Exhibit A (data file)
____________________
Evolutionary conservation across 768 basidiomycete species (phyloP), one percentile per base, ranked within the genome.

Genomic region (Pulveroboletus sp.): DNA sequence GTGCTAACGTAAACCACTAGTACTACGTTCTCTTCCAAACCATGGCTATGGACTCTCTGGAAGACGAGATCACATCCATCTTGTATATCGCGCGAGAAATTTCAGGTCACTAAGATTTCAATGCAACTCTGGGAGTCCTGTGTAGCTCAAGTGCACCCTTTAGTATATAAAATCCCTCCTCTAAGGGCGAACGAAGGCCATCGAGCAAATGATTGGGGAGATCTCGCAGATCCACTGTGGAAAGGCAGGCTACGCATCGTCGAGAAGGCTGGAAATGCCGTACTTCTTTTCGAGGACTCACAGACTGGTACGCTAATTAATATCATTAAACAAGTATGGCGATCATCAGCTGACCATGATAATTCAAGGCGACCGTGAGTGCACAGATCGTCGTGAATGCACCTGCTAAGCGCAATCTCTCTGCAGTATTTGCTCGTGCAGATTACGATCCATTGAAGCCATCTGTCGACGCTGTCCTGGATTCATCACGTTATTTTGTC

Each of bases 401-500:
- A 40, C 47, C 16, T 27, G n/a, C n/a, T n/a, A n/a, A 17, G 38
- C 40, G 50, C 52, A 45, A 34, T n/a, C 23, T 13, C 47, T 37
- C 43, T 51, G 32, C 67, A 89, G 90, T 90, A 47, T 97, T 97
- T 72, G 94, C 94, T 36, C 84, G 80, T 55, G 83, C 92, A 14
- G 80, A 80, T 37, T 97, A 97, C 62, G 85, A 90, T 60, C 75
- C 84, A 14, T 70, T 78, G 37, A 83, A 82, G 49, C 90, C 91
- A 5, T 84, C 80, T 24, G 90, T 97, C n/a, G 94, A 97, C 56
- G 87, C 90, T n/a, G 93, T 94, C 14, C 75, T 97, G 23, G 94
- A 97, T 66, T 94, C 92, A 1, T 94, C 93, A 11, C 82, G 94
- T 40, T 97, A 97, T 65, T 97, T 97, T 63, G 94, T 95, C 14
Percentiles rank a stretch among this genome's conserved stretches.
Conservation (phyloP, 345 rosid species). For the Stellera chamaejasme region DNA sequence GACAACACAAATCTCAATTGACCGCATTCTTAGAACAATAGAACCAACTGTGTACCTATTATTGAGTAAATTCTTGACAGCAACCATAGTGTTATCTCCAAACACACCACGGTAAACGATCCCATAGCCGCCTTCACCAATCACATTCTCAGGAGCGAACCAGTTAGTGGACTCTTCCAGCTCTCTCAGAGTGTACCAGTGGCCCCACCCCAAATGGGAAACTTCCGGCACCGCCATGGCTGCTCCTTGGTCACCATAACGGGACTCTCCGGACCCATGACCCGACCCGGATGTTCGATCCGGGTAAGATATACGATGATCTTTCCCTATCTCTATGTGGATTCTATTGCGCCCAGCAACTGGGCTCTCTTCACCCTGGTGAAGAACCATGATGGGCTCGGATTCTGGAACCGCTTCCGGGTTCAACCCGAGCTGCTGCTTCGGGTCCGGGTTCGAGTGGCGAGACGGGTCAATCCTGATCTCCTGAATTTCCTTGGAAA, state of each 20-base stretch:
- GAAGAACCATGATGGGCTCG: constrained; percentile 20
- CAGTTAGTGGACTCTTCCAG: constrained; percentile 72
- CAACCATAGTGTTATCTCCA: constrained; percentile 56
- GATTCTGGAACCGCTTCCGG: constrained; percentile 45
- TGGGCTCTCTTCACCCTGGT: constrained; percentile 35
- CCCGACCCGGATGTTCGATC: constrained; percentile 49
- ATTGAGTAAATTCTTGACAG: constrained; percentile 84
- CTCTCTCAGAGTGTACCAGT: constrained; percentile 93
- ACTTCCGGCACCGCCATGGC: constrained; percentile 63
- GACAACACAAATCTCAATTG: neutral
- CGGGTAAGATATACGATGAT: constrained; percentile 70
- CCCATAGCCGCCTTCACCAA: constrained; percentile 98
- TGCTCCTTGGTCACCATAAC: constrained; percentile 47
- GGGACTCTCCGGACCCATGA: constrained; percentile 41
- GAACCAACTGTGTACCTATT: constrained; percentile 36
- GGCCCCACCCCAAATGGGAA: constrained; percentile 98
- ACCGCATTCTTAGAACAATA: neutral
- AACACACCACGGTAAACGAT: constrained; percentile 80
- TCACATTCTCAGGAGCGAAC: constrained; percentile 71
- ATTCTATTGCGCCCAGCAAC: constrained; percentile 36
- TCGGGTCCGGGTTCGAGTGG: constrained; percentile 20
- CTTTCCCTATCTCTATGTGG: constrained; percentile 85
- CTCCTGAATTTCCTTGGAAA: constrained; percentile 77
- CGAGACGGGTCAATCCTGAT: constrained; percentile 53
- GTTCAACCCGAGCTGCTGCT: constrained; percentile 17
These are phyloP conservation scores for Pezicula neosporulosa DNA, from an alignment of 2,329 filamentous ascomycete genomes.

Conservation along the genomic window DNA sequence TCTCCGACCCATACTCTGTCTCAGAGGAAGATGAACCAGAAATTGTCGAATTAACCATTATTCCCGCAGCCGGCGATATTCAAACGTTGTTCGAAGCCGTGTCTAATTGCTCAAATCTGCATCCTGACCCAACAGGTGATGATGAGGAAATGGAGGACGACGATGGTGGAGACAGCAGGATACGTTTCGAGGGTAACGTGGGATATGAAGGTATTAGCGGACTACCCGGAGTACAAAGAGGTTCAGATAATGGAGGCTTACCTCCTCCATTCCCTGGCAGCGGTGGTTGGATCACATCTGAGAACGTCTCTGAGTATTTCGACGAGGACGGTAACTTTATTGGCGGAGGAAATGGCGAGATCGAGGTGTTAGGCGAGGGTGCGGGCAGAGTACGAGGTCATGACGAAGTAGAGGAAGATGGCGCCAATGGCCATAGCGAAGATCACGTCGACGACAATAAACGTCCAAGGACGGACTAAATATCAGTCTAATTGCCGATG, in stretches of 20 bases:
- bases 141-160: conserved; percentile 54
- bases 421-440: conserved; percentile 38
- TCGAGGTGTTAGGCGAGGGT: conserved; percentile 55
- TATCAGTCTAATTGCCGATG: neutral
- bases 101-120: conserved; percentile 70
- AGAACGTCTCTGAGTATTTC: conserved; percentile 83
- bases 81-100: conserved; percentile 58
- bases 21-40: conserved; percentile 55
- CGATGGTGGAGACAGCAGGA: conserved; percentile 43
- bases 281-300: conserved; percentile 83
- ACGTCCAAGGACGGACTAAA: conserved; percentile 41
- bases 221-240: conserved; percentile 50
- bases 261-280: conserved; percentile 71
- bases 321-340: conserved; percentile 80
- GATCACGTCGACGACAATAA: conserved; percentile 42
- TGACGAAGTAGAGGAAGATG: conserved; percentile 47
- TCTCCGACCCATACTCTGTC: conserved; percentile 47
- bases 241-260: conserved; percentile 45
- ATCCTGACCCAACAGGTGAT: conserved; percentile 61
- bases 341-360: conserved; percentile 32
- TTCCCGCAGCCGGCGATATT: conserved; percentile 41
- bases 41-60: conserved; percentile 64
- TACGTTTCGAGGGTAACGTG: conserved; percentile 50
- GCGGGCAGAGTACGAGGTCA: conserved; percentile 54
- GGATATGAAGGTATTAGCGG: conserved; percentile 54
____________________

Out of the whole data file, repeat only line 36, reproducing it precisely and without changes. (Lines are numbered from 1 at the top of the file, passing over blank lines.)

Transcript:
- TCGGGTCCGGGTTCGAGTGG: constrained; percentile 20